Tory equalities minister criticised for claim that the UK is 'one of the best countries' to be a black person'
BBC

Equalities minister Kemi Badenoch has made some controversial claims in the Commons during a debate over the disproportionate number of BAME people who are dying of coronavirus.

Labour MP Rupa Huq spoke about the Black Lives Matter protests across the world this week, inspired by the death of George Floyd, saying:

The placard that sticks in my mind most is one that said 'Being black should not be a death sentence'.

[Badenoch] talked about having courage and being a black woman herself. She and I are both BAME parents. Can we really look into our sons' eyes and say that we acknowledged it?

Surely we need action. It's not good enough. So when will we see a detailed plan with deliverables, with objectives, with dates, with buy-in from all our diverse communities, so that this doesn't just look like a box-ticking exercise?

Badenoch, who has has served as Conservative MP for Saffron Walden since 2017 and was appointed equalities minister in February, responded:

I agree with her that we cannot be seen to be doing anything that looks like a box-ticking exercise. But we also should not just be accepting statements like 'being black is a death sentence in this country'. It is not true.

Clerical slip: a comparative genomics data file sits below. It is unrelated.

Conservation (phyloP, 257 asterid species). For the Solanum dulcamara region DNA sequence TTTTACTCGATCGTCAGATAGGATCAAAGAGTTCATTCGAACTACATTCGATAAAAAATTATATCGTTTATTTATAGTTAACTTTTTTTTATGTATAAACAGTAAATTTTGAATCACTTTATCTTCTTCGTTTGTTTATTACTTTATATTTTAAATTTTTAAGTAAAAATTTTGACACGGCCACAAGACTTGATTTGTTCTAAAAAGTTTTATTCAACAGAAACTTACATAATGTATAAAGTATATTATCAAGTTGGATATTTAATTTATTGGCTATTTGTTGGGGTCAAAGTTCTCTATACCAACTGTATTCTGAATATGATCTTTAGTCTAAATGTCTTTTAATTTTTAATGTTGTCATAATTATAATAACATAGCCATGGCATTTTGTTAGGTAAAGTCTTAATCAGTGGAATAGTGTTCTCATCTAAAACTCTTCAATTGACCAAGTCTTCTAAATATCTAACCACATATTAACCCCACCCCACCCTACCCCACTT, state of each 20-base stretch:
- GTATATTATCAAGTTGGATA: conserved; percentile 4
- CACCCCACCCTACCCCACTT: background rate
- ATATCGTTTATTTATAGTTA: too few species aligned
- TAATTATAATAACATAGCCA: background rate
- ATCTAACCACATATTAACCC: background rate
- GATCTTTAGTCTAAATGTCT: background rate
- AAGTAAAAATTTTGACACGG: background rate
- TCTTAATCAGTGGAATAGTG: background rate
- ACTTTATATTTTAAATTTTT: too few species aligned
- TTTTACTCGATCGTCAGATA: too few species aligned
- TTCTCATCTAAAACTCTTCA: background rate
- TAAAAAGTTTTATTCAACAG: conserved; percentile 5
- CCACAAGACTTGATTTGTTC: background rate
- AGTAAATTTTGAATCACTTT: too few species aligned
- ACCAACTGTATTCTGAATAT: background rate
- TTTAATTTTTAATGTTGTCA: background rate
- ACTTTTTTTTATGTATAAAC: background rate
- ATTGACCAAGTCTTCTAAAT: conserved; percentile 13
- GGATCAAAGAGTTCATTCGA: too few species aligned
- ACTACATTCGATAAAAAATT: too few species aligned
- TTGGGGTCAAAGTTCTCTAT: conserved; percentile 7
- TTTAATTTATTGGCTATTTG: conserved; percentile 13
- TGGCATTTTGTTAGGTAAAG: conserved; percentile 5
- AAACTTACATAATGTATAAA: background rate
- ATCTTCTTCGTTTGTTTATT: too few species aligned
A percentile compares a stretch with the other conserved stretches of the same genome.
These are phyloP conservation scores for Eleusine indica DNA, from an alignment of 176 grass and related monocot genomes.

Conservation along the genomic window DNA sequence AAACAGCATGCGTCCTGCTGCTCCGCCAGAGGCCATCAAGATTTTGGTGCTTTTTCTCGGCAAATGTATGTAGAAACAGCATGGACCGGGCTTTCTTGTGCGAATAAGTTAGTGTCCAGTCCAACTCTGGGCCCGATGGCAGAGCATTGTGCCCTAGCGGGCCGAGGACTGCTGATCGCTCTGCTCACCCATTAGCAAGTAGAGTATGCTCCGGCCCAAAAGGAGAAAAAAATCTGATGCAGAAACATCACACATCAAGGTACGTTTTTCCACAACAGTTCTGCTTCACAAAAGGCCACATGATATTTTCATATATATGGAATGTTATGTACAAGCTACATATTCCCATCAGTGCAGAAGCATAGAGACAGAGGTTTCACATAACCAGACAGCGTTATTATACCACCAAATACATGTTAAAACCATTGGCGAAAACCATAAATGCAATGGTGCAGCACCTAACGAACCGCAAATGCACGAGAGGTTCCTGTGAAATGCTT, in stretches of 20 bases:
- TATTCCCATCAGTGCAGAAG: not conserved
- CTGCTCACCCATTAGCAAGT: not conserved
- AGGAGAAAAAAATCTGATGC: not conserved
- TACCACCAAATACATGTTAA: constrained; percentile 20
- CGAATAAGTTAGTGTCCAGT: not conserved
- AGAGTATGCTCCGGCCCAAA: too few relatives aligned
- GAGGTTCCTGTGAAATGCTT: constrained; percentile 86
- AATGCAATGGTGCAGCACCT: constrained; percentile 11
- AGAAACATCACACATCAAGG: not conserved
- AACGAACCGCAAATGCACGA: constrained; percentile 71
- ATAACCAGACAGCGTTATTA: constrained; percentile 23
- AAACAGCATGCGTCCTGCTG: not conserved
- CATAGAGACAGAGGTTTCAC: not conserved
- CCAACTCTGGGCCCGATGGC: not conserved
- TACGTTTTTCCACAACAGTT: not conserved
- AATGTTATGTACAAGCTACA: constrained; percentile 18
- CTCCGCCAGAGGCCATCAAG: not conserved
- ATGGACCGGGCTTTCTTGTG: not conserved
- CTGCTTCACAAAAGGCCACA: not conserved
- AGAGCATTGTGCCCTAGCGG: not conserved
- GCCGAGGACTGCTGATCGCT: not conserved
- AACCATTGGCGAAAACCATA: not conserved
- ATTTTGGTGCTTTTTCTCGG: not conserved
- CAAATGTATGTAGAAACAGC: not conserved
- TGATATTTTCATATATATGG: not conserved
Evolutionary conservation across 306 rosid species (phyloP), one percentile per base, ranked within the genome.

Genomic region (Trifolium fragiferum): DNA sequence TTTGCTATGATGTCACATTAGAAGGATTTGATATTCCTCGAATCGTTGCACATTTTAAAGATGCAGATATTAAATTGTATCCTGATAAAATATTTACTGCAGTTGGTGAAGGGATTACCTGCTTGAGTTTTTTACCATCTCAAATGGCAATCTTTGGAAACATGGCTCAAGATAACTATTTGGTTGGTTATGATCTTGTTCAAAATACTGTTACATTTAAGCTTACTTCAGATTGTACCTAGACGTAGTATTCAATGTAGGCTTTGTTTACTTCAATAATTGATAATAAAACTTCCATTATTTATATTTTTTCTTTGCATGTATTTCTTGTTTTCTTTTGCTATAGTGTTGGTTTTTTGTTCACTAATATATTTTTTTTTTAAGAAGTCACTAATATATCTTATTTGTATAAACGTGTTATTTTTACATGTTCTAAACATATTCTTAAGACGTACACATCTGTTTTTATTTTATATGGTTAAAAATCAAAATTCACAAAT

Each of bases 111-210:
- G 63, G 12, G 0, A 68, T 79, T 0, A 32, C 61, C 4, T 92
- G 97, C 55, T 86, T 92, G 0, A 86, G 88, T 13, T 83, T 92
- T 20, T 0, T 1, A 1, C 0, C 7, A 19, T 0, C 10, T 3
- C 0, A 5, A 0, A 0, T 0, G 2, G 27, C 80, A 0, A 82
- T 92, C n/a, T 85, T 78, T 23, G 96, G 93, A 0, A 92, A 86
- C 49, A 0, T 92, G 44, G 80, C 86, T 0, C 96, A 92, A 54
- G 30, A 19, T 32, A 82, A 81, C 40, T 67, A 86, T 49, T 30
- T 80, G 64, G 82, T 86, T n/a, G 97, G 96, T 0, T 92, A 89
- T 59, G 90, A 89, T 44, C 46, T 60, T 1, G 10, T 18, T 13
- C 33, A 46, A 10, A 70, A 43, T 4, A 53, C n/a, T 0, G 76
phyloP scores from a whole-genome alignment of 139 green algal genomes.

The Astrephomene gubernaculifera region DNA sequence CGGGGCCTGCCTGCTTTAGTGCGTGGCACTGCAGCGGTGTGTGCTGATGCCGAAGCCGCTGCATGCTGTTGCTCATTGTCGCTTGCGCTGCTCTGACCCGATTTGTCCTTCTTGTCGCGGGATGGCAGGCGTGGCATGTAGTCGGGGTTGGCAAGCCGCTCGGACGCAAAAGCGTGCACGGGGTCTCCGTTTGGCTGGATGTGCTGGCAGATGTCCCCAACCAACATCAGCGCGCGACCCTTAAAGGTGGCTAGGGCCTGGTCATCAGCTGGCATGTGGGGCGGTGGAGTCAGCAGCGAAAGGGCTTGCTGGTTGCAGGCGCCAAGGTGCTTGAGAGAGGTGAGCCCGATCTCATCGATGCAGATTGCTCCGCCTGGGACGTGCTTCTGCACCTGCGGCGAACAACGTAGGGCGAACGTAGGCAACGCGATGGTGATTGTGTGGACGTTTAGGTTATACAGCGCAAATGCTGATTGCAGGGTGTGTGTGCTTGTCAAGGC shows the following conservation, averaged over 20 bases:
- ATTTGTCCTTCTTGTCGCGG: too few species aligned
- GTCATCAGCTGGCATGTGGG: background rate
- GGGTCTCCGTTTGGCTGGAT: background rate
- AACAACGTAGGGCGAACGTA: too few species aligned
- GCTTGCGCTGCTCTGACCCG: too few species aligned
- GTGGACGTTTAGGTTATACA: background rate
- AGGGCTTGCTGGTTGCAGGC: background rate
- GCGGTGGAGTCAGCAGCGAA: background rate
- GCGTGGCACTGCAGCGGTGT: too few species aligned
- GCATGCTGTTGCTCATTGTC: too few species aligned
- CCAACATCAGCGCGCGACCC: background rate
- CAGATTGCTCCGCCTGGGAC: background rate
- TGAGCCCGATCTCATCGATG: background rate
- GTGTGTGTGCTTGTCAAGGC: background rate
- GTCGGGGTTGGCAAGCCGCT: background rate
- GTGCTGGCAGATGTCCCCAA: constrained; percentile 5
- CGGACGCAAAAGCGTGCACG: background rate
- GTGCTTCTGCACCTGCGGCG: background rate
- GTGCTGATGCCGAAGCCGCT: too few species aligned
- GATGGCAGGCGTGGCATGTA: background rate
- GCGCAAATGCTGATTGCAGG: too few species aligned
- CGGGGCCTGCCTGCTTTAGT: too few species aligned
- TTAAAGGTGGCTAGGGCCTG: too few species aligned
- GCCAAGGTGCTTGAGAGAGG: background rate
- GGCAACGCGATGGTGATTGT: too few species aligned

It is true that there are disparities, it is true that there are other factors that can make outcomes worse. Let's look at that.

But let's not in this House use statements like 'being black is a death sentence', which young people out there hear, don't understand the context, and then continue to believe that they live in a society that is against them when actually this is one of the best countries in the world to be a black person.

This statement was followed shortly after by a response to Labour MP Zarah Sultana, who highlighted some of the racial inequalities in relation to coronavirus deaths, naming higher rates of poverty, overcrowded housing, precarious work and jobs on the frontline.

She asked Badenoch whether she would commit to a "race equality strategy" to tackle the "underlying inequalities and systematic injustice that coronavirus has so brutally laid bare".

In response, Badenoch said that she was "not going to take any lessons from the honorable lady on race and what I should be doing on that".

She added:

I think that this government has a record to be proud of.

This was widely interpreted as a suggestion that systemic racial injustice was not the reason people from black and ethnic minority backgrounds are more likely to die from coronavirus.

Both statements faced strong criticism on social media.

Some people pointed out that Badenoch's socioeconomic privilege may be at play here.

Others suggested the fact that her role exists is proof that systemic racial injustice exists.

Others were not shocked to see a Conservative minister express such views.

According to a government report released this week, people of Chinese, Indian, Pakistani, other Asian, Caribbean and other black ethnicity had between a 10 per cent and 50 per cent higher risk of death when compared to white British people.

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